Closed PhD projects

Liesbeth Haagdorens’ doctoral project is situated within the field of German Literature. It offers a literary analysis of three German Jewish authors in exile: Lion Feuchtwanger, Albert Drach and Anna Seghers. Liesbeth Haagdorens received her PhD in Literature on 19 September 2008.

Veerle Vanden Daelen’s historical research analyzes the reconstruction of the Jewish Community in Antwerp after the Second World War (1944-1960). After having received her PhD in History on 24 May 2006, Veerle Vanden Daelen was appointed Assistant within the History Department at the University of Antwerp.

Nathan Van Camp's doctoral project, entitled Redesigning Life: Eugenics, Biopolitics, and Originary Technicity, includes an analysis of some of the most famous 20th century German-Jewish philosophers, and aims at uncovering the specific Jewish elements which lie at the core of their diagnosis of modern technology-driven society. Nathan Van Camp received his PhD in Philosophy on 24 May 2013.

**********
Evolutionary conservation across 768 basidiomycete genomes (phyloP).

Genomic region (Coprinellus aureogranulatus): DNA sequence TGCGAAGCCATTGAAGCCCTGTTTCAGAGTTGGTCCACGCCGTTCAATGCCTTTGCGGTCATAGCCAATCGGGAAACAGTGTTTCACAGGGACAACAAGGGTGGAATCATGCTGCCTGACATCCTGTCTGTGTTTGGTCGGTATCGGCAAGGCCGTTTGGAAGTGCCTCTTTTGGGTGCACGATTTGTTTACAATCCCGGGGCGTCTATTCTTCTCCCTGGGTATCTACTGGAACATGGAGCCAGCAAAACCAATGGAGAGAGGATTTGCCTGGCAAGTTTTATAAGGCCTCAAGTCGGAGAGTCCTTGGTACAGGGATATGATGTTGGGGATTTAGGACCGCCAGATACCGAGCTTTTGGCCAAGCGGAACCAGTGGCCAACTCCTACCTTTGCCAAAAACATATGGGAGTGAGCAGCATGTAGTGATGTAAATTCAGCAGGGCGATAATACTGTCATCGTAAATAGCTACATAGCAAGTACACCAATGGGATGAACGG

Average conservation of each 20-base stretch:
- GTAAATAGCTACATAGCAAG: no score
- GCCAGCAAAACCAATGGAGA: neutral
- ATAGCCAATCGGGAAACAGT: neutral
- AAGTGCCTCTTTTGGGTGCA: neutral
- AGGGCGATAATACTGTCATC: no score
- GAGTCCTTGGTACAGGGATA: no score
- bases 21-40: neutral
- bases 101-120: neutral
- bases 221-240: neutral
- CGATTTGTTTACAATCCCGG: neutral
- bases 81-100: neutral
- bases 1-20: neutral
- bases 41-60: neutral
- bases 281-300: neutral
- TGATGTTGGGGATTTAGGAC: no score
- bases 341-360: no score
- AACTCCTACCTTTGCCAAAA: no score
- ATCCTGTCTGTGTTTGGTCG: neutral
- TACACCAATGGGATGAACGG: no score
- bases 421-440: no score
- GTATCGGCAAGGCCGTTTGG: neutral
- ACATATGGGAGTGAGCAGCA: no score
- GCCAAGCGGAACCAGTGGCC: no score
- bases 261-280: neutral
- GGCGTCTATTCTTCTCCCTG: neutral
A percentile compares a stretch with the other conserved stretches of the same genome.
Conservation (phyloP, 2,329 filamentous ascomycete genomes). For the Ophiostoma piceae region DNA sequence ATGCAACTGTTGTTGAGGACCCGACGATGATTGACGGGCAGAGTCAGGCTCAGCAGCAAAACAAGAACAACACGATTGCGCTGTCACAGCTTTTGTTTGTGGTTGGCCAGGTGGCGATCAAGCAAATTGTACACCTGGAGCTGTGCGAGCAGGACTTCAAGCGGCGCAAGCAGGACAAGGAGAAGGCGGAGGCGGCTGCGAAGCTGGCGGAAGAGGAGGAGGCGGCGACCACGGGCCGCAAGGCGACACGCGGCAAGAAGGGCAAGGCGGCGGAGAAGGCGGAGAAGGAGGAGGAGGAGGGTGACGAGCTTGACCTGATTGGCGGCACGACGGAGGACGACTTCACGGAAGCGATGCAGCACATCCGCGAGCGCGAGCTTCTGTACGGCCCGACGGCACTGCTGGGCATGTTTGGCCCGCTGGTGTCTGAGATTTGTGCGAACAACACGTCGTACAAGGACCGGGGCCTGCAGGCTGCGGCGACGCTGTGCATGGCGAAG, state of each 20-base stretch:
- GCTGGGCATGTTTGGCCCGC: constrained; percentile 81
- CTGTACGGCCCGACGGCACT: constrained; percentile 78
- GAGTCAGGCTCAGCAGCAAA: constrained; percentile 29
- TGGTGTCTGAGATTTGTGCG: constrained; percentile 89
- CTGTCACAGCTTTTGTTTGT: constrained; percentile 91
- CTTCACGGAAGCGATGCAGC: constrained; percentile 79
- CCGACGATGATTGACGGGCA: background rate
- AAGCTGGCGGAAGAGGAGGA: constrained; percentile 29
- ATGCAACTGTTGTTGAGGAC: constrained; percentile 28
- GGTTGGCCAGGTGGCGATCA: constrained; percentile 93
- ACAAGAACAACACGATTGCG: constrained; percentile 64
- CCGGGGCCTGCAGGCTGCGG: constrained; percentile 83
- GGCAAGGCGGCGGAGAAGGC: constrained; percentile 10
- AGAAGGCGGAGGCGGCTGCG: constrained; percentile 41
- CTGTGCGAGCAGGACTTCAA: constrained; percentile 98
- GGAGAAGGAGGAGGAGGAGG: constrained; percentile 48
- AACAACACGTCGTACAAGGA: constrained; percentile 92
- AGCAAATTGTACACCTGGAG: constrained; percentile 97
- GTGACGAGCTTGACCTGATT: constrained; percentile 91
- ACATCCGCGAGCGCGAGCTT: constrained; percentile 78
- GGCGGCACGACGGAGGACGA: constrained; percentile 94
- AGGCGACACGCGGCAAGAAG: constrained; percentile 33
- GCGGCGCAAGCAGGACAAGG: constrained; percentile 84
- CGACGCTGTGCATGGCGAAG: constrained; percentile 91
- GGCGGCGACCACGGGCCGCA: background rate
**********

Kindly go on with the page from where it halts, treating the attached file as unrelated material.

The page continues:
Karolien Vermeulen’s doctoral project is entitled Wordplay in the Hebrew Bible and the versiones antiquae and is situated in the interstices of linguistics, literature, translation studies, theology and history. Karolien Vermeulen received her PhD in Literature on 9 December 2013.

Jo Bogaerts' project is entitled Transcendence Estranged: Sartre, Kafka and French Existentialism and investigates French existentialism’s engagement with Kafka’s work in order to explore the complex interface between literature and philosophy, which has been of paramount importance since the second half of the 20th century. Jo Bogaerts received his PhD in Literature on 22 April 2015.

David Dessin's project is entitled Secularization and Universalization: Franz Kafka, Max Brod and Hans-Joachim Schoeps and wants to contribute to our understanding of the relationship between philosophy, religion and literature by studying the way in which e.g. Max Brod and Hans-Joachim Schoeps have read and used the work of Kafka and other literary texts.